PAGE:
Yesterday was a very strange day.
First, of course, was the date. It was September 11th, and the 15th anniversary of the terrorist attacks. I didn’t lose anyone in the attacks. I didn’t know anyone close to me who worked in the World Trade Center. But I was in New York City that day, and I was affected.
So as I thought about the date and what I wanted to do (suck down all the news? Avoid reality altogether? Attend a commemoration?) I sighed. “What?” Asked the Kid. “It’s 9/11,” I replied. “So?”
Now we were at a crossroads. Up until now, we haven’t talked with the Kid much about 9/11. She knew there had been buildings that fell down. She has been watching the Freedom Tower go up over the years. We drive past the WTC whenever we visit my brother, and other times too, so she’s been aware of that for a long time. She’s seen various memorials around where we live. In the NYC suburbs, there’s at least one in every town. But we never went into details.
Seeing as the Kid is now almost 13, and considering that she was judging me for feeling an emotion, I thought it was time to fill her in a bit. So I answered, “So I was there when it happened and I have feelings about it.”
“What do you mean you were there?”
“I was in New York City.”
“So were a lot of people, mom!”
“That’s true, but it doesn’t make my experience any less scary.”
This actually caught her attention, and throughout the day, she came out with questions.
- Why did the buildings fall down? Was something wrong with them?
- There were people on the airplanes?
- How did they take over the airplanes from the people who were supposed to be flying them?
- Why couldn’t you and daddy call each other that day?
I think we did a good job answering–we told her the facts, but tempered them with reassurances (i.e. They took over the planes using razor blades as weapons, and that’s why they check us so thoroughly at the airport now, so that can’t happen again.) and we gave her our personal stories of what it was like to be teachers in New York City on that day.
It was also the first Sunday after Labor Day, so we went to Ethical Culture for the start of Sunday School. It was nice reconnecting with friends, but the Platform presentation was about what has happened to US politics since 9/11, which was not very pleasant to listen to. It all made me really, really tired, so I went home, watched some Glee, and took a nap.
Then we went to my cousin’s daughter’s bat mitzvah, way out in Brooklyn. I haven’t seen my cousin in 11 years, though we keep in touch on Facebook. I was a little bit shocked at how happy I was to see her. The Kid was shocked that there’s someone in the family who’s louder and more ridiculous than I am. And when my cousin wanted to get the dancing started, I jumped up and we danced. We jumped around like idiots and posed for pictures and it was so much fun. I thought, “Why didn’t I invite her to Elsie Fest? She knows more show tunes than I do!”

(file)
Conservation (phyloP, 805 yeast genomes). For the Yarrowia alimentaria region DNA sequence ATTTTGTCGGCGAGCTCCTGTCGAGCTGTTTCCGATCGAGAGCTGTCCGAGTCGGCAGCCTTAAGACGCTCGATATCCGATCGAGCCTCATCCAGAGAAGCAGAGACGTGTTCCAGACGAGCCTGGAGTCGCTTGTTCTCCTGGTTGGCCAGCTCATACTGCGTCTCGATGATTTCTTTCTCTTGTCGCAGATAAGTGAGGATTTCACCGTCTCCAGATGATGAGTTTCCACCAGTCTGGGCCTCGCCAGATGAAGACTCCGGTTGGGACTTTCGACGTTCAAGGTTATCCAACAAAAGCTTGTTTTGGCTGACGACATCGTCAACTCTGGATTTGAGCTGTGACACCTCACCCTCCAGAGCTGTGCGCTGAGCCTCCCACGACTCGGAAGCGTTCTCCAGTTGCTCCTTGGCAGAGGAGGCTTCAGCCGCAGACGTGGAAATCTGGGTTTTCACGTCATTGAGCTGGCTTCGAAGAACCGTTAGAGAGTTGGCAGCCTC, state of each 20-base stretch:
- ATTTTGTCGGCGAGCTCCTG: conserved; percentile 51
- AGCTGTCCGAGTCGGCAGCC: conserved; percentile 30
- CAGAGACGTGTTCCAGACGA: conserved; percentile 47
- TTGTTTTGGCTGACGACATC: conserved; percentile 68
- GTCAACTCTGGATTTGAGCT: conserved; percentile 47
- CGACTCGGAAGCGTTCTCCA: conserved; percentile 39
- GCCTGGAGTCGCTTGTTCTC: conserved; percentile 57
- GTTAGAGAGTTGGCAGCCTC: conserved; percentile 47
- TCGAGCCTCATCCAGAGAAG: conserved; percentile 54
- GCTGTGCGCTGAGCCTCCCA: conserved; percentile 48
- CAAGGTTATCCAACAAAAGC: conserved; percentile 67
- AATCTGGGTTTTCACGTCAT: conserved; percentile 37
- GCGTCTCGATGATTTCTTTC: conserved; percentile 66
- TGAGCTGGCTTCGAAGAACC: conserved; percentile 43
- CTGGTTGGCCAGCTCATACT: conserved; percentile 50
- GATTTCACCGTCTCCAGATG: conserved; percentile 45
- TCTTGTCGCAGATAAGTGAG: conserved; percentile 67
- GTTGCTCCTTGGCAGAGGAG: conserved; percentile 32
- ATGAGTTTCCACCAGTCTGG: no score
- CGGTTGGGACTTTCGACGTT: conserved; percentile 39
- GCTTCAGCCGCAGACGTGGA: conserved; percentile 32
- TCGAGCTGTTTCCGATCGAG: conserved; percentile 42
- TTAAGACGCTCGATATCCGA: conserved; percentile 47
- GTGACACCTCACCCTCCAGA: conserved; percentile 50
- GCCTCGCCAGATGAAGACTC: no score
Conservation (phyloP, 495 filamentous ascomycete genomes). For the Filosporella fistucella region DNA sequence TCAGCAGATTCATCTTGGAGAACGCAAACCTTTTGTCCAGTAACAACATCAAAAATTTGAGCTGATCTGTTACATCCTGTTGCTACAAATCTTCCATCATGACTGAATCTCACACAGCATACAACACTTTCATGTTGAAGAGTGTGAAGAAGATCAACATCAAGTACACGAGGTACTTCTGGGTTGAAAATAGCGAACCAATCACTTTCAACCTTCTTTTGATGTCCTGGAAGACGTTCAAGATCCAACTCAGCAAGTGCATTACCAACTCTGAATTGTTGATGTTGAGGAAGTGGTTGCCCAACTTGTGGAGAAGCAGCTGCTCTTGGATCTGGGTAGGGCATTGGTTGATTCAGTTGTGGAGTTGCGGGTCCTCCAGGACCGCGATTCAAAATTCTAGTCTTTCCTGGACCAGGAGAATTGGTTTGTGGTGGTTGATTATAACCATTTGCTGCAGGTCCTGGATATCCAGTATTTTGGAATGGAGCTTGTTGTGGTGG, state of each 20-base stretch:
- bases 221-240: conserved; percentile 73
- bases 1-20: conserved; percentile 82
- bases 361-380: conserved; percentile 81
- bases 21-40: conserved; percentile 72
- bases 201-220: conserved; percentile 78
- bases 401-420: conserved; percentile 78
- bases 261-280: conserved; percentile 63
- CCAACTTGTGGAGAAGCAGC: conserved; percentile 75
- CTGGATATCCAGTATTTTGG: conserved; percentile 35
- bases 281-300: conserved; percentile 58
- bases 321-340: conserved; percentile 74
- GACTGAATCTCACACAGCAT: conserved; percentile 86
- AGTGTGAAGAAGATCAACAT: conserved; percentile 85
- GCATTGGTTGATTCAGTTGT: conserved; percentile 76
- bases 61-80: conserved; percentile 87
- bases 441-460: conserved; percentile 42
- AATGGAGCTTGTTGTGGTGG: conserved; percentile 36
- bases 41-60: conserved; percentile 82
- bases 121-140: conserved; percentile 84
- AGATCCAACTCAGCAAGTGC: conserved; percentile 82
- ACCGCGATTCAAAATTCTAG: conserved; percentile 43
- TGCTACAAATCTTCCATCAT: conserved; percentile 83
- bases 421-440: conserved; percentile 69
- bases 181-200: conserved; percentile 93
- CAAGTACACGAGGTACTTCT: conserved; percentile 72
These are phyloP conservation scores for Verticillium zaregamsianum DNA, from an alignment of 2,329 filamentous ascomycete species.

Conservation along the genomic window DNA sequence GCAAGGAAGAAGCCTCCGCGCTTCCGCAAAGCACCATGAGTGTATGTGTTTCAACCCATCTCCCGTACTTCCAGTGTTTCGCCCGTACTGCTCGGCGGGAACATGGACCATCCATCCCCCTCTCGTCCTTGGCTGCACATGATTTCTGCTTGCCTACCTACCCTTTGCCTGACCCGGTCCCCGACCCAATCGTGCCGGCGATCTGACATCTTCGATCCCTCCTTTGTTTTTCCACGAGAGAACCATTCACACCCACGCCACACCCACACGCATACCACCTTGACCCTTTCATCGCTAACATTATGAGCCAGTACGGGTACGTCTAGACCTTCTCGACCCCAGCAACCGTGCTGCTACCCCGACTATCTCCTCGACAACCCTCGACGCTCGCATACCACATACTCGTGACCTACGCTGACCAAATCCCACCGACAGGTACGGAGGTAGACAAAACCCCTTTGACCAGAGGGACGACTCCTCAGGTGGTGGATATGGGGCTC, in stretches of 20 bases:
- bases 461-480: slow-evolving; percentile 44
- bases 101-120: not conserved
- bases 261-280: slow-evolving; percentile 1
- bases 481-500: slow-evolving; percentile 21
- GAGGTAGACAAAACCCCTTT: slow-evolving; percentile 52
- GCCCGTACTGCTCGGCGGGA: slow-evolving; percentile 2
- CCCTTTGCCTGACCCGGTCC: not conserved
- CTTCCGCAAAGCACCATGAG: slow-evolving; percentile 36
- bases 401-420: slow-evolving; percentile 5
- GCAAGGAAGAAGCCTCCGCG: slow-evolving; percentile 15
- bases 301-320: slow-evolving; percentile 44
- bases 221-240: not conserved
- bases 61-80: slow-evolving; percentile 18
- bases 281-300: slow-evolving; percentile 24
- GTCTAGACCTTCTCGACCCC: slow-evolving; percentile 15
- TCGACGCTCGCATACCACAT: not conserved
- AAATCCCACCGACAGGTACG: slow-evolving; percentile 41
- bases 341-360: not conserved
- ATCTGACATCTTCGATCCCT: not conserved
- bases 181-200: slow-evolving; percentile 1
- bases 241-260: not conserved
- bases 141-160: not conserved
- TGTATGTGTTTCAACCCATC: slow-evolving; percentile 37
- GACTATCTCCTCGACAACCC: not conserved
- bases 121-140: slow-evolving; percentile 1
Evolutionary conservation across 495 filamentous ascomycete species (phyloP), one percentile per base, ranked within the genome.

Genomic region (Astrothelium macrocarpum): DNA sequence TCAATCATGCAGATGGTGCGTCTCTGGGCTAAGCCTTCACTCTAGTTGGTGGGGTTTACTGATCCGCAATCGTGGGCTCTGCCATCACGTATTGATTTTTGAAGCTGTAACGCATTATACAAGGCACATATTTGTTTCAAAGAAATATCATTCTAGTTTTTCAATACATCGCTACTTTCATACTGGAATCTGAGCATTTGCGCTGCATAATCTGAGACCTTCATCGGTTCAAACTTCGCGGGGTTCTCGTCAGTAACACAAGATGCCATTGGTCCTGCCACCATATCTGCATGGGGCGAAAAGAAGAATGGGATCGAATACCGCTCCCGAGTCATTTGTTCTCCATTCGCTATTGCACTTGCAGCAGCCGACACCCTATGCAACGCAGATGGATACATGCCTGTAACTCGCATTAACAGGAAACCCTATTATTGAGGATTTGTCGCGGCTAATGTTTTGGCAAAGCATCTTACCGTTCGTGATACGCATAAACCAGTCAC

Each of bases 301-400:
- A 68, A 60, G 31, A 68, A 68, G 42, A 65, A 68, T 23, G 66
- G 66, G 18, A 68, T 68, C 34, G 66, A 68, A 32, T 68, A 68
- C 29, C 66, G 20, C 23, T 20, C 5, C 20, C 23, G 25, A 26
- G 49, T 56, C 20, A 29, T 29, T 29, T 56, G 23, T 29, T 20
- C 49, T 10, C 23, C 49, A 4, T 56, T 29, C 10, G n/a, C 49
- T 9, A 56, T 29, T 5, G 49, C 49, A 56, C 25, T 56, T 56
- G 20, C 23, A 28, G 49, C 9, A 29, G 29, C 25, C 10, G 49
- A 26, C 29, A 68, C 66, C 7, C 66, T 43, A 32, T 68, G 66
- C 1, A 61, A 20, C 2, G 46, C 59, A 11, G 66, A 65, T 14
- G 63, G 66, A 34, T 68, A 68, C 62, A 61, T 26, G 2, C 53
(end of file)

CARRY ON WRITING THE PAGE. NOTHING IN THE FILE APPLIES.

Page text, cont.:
After a while, I got tired and sat down with my family, but then “American Boy” came on, and I couldn’t believe it. The Kid and I were singing along, and I got up and danced by myself. KPD had been outside and he came back in and was confused by my excitement until he realized what song it was. He had never heard Estelle’s version of the song, only the Glee version. (And me singing it around the house.) Then my cousin came up and was pleased that I enjoyed the song so much, and that’s when I found out that she’s a Gleek AND a Klaine-er! I’ve already sent her a link to the Elsie Fest website.
On the way home, more questions.
- Why did our cousin have a bat mitzvah at 12 years old, instead of 13?
- Why did I have to wear a dress?
- Why don’t most girls in my cousin’s neighborhood have bat mitzvas?
And then she saw Tribute in Light. She was fascinated. As an artist, she loved the idea. And as an artist, she wanted to know how it was done.
- How big are the lights?
- Are they hot? Could someone get seriously hurt if they touched them?
- How high do they go?
- How far can they be seen?
- Why are they there?
We drove directly underneath the lights, and she was excited to see that they are, in fact, two arrays of lights. Then they went out of view as we first went under the overpass they are on, then further uptown so that our view was blocked by buildings. She watched for them to reappear, and was stunned that we could see them from Brooklyn, Manhattan, and New Jersey.
The whole day was such a mix of emotions, of past and present, of hope for the future and fear, too. It was nice to share my experiences with the Kid, and to have her really listen and reflect in a way that she couldn’t do when she was younger. It was comforting to be with our friends from Ethical Culture, even while discussing some of the more fearful aspects of our country at the moment. It was great to dance and be crazy with my cousin like we weren’t middle-aged moms. It is always exciting to see familiar works of art through the Kid’s eyes, and I feel like in some ways, the whole day prepared her for her first real viewing of Tribute in Light. It is always an uncomfortable struggle for me to discuss fundamentalist religions with the Kid, but I was reassured by her feminist assumptions.
So here we are: on the anniversary of the worst terrorist attack on American soil, on the brink of an election that will either be historic or disastrous, and with our daughters on the brink of (in the throes of?) adolescence.